What: All Issues : Education, Humanities, & the Arts : General Education Funding : Providing for consideration of a bill to authorize new grant programs for early-career scientists and engineers (H. Res. 318)/On adoption of the rules package (2007 house Roll Call 249)
 Who: All Members
[POW!]
 

To find out how your Members of Congress voted on this bill, use the form on the right.

Providing for consideration of a bill to authorize new grant programs for early-career scientists and engineers (H. Res. 318)/On adoption of the rules package
house Roll Call 249     Apr 24, 2007
Progressive Position:
Yea
Progressive Result:
Win

This vote determined the rules for debate for an education bill to authorize new grant programs for early-career scientists and engineers, establish a new presidential science award, and create a new office to recommend funding for federal scientific research efforts.

Additionally, the legislation would require the National Science Foundation to allocate at least 3.5 percent of its research money to young-scientist programs.

The measure was proposed in response to a 2005 National Academies of Sciences report warning that without increased funding for math and science education, the United States would be likely to lose technology jobs to other nations.

This resolution outlined the rules for debate for the legislation, including how much floor time would be granted to each side and which amendments would be considered in order. The resolution is thus commonly known as the rules package.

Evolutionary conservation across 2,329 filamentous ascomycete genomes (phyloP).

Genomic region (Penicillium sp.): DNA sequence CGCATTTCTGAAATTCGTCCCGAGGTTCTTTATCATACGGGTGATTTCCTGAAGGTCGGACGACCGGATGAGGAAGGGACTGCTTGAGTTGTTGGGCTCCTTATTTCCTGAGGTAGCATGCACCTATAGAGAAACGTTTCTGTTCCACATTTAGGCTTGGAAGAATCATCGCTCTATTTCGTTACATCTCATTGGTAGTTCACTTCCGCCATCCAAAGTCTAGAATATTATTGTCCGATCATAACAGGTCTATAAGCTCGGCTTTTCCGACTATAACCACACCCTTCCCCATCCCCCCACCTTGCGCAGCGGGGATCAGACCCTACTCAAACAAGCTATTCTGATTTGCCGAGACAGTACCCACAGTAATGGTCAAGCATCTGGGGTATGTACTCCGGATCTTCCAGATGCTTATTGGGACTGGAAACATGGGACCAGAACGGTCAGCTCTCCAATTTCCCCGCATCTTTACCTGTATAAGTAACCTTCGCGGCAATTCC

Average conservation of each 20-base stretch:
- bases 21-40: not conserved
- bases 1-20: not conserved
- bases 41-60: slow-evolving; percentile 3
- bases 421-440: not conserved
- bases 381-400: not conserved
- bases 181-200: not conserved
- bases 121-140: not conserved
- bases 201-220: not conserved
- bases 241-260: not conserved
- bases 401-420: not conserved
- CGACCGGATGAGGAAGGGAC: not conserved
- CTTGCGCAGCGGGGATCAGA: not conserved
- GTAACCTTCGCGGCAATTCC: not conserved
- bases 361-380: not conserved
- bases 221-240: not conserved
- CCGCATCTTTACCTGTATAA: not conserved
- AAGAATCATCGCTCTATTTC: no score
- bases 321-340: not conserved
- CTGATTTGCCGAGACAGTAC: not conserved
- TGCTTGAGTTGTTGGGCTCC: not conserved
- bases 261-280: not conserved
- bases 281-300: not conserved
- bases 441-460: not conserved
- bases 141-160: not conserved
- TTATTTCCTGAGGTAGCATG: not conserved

Republicans opposed the rules package because the Democratic-controlled Rules Committee proposed what's known as a "structured rule," meaning that only the amendments pre-approved by the panel would get an up-or-down vote on the floor.

Rep. Dennis Cardoza (D-Calif.) pointed out that the rules package made in order all three amendments that were submitted for consideration to the Rules Committee.

Rep. Doc Hastings (R-Wash.) nonetheless questioned "the need once again for a structured rule when an open rule could have been granted for consideration of this bill." So, despite his support for the underlying legislation, he urged his colleagues to oppose the rule.

Regardless of which party happens to be controlling the House, the majority often aims to control the number of amendments that can be offered on the floor (that weren't pre-approved by the Rules Committee) because such amendments take up floor time that detracts from the majority's ability to quickly move through its agenda.

Democrats were unanimous in their support for the rules package, and Republicans were unanimous in their opposition. Thus, on a completely party-line vote of 219 to 187, the House approved the rules for consideration for a bill to authorize new grant programs for early-career scientists and engineers. Despite their objections to the rules package, the vast majority of Republicans ended up voting in favor of the legislation itself, and it went on to pass easily.

Issue Areas:

Find your Member of
Congress' votes

Select by Name